Numerical Integration
N[Integrate[expr,{x,x_{min},x_{max}}]]  try to perform an integral exactly, then find numerical approximations to the parts that remain 
NIntegrate[expr,{x,x_{min},x_{max}}]  find a numerical approximation to an integral 
NIntegrate[expr,{x,x_{min},x_{max}},{y,y_{min},y_{max}},...] 
 multidimensional numerical integral 
NIntegrate[expr,{x,x_{min},x_{1},x_{2},...,x_{max}}] 
 do a numerical integral along a line, starting at x_{min}, going through the points x_{i}, and ending at x_{max} 
Numerical integration functions.
This finds a numerical approximation to the integral .
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Here is the numerical value of the double integral .
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An important feature of
NIntegrate is its ability to deal with functions that "blow up" at known points.
NIntegrate automatically checks for such problems at the end points of the integration region.
The function blows up at x=0, but NIntegrate still succeeds in getting the correct value for the integral.
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Mathematica can find the integral of exactly.
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NIntegrate does not automatically look for singularities except at the end points of your integration region. When other singularities are present,
NIntegrate may not give you the right answer for the integral. Nevertheless, in following its adaptive procedure,
NIntegrate will often detect the presence of potentially singular behavior, and will warn you about it.
NIntegrate warns you of a possible problem due to the singularity in the middle of the integration region. The final result is numerically quite close to the correct answer.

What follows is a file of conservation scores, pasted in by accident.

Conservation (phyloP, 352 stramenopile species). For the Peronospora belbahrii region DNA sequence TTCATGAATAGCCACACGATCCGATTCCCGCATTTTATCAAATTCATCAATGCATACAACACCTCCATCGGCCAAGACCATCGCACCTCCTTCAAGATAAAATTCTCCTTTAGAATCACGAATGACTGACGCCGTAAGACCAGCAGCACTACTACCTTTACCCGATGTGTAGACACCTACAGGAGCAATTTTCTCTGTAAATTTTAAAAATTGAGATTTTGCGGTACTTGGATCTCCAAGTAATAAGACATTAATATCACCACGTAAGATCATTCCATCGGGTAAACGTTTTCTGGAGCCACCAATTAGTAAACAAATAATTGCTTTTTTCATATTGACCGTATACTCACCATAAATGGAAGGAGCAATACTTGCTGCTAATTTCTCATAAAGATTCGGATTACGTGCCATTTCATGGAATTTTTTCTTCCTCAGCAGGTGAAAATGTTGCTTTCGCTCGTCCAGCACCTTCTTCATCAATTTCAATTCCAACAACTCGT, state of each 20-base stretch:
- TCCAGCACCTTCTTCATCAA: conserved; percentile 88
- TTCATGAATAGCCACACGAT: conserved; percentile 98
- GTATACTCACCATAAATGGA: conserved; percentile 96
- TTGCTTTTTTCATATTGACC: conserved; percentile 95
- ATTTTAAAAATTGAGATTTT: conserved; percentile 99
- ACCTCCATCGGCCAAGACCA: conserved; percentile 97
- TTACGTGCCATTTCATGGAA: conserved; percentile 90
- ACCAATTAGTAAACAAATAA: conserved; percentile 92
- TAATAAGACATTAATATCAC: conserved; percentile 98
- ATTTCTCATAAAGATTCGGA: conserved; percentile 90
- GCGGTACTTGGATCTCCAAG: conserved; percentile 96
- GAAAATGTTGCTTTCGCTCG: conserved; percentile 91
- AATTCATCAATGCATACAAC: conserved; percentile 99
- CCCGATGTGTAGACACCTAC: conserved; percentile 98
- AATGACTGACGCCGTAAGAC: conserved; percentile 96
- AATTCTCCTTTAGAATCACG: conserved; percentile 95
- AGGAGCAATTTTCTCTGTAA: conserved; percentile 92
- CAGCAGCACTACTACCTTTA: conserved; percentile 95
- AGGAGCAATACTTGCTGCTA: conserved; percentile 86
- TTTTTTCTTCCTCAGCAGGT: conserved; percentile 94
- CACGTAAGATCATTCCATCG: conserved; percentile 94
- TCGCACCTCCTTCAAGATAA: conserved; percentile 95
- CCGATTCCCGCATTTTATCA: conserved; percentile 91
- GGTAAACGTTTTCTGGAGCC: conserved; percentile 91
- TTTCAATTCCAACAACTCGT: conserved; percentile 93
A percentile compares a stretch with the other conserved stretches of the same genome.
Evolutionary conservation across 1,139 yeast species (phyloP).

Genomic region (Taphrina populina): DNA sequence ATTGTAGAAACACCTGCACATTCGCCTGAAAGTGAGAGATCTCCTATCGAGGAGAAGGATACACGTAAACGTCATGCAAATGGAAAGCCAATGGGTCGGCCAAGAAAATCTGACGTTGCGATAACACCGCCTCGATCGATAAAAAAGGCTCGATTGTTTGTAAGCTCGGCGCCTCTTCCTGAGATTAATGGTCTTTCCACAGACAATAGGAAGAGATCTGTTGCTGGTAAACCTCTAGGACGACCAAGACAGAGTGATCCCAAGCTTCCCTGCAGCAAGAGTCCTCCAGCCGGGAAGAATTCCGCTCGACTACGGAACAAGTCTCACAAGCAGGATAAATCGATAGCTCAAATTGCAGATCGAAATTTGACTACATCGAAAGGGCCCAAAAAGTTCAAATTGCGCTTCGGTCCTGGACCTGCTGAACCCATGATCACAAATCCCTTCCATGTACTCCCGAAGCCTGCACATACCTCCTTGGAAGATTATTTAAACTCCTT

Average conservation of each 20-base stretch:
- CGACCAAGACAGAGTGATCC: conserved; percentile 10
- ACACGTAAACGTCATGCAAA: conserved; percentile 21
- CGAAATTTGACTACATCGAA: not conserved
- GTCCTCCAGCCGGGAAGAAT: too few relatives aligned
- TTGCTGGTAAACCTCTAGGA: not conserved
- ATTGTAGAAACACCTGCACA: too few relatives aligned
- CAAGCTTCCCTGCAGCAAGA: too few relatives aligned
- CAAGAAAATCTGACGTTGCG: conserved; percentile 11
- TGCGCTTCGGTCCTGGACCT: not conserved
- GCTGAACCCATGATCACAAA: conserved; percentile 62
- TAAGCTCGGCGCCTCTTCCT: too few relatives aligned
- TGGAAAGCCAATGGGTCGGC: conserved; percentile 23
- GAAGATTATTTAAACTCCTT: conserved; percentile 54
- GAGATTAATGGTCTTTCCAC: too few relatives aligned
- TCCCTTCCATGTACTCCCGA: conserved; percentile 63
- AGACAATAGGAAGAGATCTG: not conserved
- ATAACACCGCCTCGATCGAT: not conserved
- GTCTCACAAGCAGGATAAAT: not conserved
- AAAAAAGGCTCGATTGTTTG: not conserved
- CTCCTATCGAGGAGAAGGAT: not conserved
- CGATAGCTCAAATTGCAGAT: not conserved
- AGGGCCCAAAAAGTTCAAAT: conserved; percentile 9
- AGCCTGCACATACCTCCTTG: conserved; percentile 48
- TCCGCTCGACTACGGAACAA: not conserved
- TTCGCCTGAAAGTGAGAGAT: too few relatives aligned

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If you know that your integrand has singularities at particular points, you can explicitly tell
NIntegrate to deal with them.
NIntegrate[expr, {x, x_{min}, x_{1}, x_{2}, ..., x_{max}}] integrates
expr from
x_{min} to
x_{max}, looking for possible singularities at each of the intermediate points
x_{i}.
This gives the same integral, but now explicitly deals with the singularity at x=0.
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You can also use the list of intermediate points
x_{i} in
NIntegrate to specify an integration contour to follow in the complex plane. The contour is taken to consist of a sequence of line segments, starting at
x_{min}, going through each of the
x_{i}, and ending at
x_{max}.
This integrates 1/x around a closed contour in the complex plane, going from 1, through the points i, 1 and i, then back to 1.
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The integral gives 2i, as expected from Cauchy's Theorem.
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MinRecursion  0  minimum number of recursions for the integration method 
MaxRecursion  Automatic  maximum number of recursions for the integration method 
MaxPoints  Automatic  maximum total number of times to sample the integrand 
Special options for NIntegrate.
When
NIntegrate tries to evaluate a numerical integral, it samples the integrand at a sequence of points. If it finds that the integrand changes rapidly in a particular region, then it recursively takes more sample points in that region. The parameters
MinRecursion and
MaxRecursion specify the minimum and maximum number of recursions to use. Increasing the value of
MinRecursion guarantees that
NIntegrate will use a larger number of sample points.
MaxPoints and
MaxRecursion limit the number of sample points which
NIntegrate will ever try to use. Increasing
MinRecursion or
MaxRecursion will make
NIntegrate work more slowly.
With the default settings for all options, NIntegrate misses the peak in exp ( (x1)^{2}) near x=1, and gives the wrong answer for the integral.
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With the option MinRecursion>3, NIntegrate samples enough points that it notices the peak around x=1. With the default setting of MaxRecursion, however, NIntegrate cannot use enough sample points to be able to expect an accurate answer.
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Another way to solve the problem is to make NIntegrate break the integration region into several pieces, with a small piece that explicitly covers the neighborhood of the peak.
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For integrals in many dimensions, it can take a long time for
NIntegrate to get a precise answer. However, by setting the option
MaxPoints, you can tell
NIntegrate to give you just a rough estimate, sampling the integrand only a limited number of times.
Here is a way to get a rough estimate for an integral that takes a long time to compute.
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